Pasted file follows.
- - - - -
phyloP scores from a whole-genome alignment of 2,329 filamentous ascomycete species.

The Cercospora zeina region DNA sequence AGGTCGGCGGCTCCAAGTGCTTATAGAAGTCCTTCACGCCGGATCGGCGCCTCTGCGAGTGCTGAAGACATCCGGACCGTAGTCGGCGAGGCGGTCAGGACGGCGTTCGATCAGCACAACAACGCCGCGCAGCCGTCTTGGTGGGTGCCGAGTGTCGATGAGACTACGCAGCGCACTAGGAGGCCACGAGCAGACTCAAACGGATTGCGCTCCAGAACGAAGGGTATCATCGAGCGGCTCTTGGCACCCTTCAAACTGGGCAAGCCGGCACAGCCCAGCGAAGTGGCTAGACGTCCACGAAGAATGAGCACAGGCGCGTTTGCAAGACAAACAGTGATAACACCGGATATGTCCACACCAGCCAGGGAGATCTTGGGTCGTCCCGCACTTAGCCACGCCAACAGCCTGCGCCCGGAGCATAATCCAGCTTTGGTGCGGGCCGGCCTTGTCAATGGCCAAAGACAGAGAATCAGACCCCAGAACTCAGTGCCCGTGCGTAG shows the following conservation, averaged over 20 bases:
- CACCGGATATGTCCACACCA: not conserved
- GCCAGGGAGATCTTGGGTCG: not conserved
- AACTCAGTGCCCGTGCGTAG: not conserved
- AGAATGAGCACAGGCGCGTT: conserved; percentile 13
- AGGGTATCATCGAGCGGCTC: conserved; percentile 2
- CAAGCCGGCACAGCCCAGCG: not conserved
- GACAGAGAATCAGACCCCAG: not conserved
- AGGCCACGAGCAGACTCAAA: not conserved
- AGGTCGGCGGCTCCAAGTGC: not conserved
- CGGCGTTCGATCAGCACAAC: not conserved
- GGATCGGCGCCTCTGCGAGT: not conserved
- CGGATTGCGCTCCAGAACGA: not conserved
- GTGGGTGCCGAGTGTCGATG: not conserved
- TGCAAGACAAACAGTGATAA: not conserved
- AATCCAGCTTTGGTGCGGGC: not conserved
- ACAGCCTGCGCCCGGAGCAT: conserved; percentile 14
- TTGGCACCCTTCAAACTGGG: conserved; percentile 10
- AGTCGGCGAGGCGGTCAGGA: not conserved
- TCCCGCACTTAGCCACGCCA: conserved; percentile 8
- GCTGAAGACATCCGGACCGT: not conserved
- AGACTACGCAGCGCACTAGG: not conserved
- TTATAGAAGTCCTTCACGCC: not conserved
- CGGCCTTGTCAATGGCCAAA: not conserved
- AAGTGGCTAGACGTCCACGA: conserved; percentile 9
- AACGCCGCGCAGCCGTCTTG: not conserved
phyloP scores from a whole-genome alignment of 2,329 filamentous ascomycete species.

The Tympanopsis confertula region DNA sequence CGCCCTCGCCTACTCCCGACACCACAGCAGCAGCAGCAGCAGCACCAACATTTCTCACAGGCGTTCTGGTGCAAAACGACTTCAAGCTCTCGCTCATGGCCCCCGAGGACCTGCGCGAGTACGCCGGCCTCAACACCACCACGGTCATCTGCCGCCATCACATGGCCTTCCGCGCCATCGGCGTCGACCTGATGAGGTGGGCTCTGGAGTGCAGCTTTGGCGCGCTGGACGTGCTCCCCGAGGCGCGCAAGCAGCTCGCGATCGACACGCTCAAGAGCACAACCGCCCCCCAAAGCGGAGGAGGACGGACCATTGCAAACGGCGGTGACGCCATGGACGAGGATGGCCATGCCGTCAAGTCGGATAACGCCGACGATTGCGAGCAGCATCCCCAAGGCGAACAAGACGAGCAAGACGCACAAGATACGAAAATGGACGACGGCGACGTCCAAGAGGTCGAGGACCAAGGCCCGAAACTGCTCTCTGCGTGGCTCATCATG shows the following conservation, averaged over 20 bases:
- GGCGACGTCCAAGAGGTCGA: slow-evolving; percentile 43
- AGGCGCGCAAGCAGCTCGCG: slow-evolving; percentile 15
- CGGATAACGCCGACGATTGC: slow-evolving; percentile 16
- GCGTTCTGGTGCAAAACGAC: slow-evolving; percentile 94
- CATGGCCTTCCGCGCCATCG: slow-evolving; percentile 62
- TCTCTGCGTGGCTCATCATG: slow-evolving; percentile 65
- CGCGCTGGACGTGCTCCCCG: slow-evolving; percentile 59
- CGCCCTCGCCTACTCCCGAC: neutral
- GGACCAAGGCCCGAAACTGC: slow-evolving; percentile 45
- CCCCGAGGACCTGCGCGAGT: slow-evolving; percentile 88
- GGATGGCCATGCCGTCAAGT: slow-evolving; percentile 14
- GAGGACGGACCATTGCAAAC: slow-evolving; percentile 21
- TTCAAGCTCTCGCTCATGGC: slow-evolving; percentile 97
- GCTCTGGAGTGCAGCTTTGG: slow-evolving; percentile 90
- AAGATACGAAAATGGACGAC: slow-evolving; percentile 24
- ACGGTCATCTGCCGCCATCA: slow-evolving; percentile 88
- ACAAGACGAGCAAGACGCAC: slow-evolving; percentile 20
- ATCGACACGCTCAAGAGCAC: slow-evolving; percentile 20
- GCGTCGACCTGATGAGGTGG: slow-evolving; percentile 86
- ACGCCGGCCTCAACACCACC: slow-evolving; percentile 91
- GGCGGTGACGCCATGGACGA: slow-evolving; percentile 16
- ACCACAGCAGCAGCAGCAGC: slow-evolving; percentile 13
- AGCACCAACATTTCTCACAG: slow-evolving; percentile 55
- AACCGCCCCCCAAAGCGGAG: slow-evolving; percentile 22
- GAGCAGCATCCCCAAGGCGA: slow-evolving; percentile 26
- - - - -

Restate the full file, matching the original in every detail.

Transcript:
phyloP scores from a whole-genome alignment of 2,329 filamentous ascomycete species.

The Cercospora zeina region DNA sequence AGGTCGGCGGCTCCAAGTGCTTATAGAAGTCCTTCACGCCGGATCGGCGCCTCTGCGAGTGCTGAAGACATCCGGACCGTAGTCGGCGAGGCGGTCAGGACGGCGTTCGATCAGCACAACAACGCCGCGCAGCCGTCTTGGTGGGTGCCGAGTGTCGATGAGACTACGCAGCGCACTAGGAGGCCACGAGCAGACTCAAACGGATTGCGCTCCAGAACGAAGGGTATCATCGAGCGGCTCTTGGCACCCTTCAAACTGGGCAAGCCGGCACAGCCCAGCGAAGTGGCTAGACGTCCACGAAGAATGAGCACAGGCGCGTTTGCAAGACAAACAGTGATAACACCGGATATGTCCACACCAGCCAGGGAGATCTTGGGTCGTCCCGCACTTAGCCACGCCAACAGCCTGCGCCCGGAGCATAATCCAGCTTTGGTGCGGGCCGGCCTTGTCAATGGCCAAAGACAGAGAATCAGACCCCAGAACTCAGTGCCCGTGCGTAG shows the following conservation, averaged over 20 bases:
- CACCGGATATGTCCACACCA: not conserved
- GCCAGGGAGATCTTGGGTCG: not conserved
- AACTCAGTGCCCGTGCGTAG: not conserved
- AGAATGAGCACAGGCGCGTT: conserved; percentile 13
- AGGGTATCATCGAGCGGCTC: conserved; percentile 2
- CAAGCCGGCACAGCCCAGCG: not conserved
- GACAGAGAATCAGACCCCAG: not conserved
- AGGCCACGAGCAGACTCAAA: not conserved
- AGGTCGGCGGCTCCAAGTGC: not conserved
- CGGCGTTCGATCAGCACAAC: not conserved
- GGATCGGCGCCTCTGCGAGT: not conserved
- CGGATTGCGCTCCAGAACGA: not conserved
- GTGGGTGCCGAGTGTCGATG: not conserved
- TGCAAGACAAACAGTGATAA: not conserved
- AATCCAGCTTTGGTGCGGGC: not conserved
- ACAGCCTGCGCCCGGAGCAT: conserved; percentile 14
- TTGGCACCCTTCAAACTGGG: conserved; percentile 10
- AGTCGGCGAGGCGGTCAGGA: not conserved
- TCCCGCACTTAGCCACGCCA: conserved; percentile 8
- GCTGAAGACATCCGGACCGT: not conserved
- AGACTACGCAGCGCACTAGG: not conserved
- TTATAGAAGTCCTTCACGCC: not conserved
- CGGCCTTGTCAATGGCCAAA: not conserved
- AAGTGGCTAGACGTCCACGA: conserved; percentile 9
- AACGCCGCGCAGCCGTCTTG: not conserved
phyloP scores from a whole-genome alignment of 2,329 filamentous ascomycete species.

The Tympanopsis confertula region DNA sequence CGCCCTCGCCTACTCCCGACACCACAGCAGCAGCAGCAGCAGCACCAACATTTCTCACAGGCGTTCTGGTGCAAAACGACTTCAAGCTCTCGCTCATGGCCCCCGAGGACCTGCGCGAGTACGCCGGCCTCAACACCACCACGGTCATCTGCCGCCATCACATGGCCTTCCGCGCCATCGGCGTCGACCTGATGAGGTGGGCTCTGGAGTGCAGCTTTGGCGCGCTGGACGTGCTCCCCGAGGCGCGCAAGCAGCTCGCGATCGACACGCTCAAGAGCACAACCGCCCCCCAAAGCGGAGGAGGACGGACCATTGCAAACGGCGGTGACGCCATGGACGAGGATGGCCATGCCGTCAAGTCGGATAACGCCGACGATTGCGAGCAGCATCCCCAAGGCGAACAAGACGAGCAAGACGCACAAGATACGAAAATGGACGACGGCGACGTCCAAGAGGTCGAGGACCAAGGCCCGAAACTGCTCTCTGCGTGGCTCATCATG shows the following conservation, averaged over 20 bases:
- GGCGACGTCCAAGAGGTCGA: slow-evolving; percentile 43
- AGGCGCGCAAGCAGCTCGCG: slow-evolving; percentile 15
- CGGATAACGCCGACGATTGC: slow-evolving; percentile 16
- GCGTTCTGGTGCAAAACGAC: slow-evolving; percentile 94
- CATGGCCTTCCGCGCCATCG: slow-evolving; percentile 62
- TCTCTGCGTGGCTCATCATG: slow-evolving; percentile 65
- CGCGCTGGACGTGCTCCCCG: slow-evolving; percentile 59
- CGCCCTCGCCTACTCCCGAC: neutral
- GGACCAAGGCCCGAAACTGC: slow-evolving; percentile 45
- CCCCGAGGACCTGCGCGAGT: slow-evolving; percentile 88
- GGATGGCCATGCCGTCAAGT: slow-evolving; percentile 14
- GAGGACGGACCATTGCAAAC: slow-evolving; percentile 21
- TTCAAGCTCTCGCTCATGGC: slow-evolving; percentile 97
- GCTCTGGAGTGCAGCTTTGG: slow-evolving; percentile 90
- AAGATACGAAAATGGACGAC: slow-evolving; percentile 24
- ACGGTCATCTGCCGCCATCA: slow-evolving; percentile 88
- ACAAGACGAGCAAGACGCAC: slow-evolving; percentile 20
- ATCGACACGCTCAAGAGCAC: slow-evolving; percentile 20
- GCGTCGACCTGATGAGGTGG: slow-evolving; percentile 86
- ACGCCGGCCTCAACACCACC: slow-evolving; percentile 91
- GGCGGTGACGCCATGGACGA: slow-evolving; percentile 16
- ACCACAGCAGCAGCAGCAGC: slow-evolving; percentile 13
- AGCACCAACATTTCTCACAG: slow-evolving; percentile 55
- AACCGCCCCCCAAAGCGGAG: slow-evolving; percentile 22
- GAGCAGCATCCCCAAGGCGA: slow-evolving; percentile 26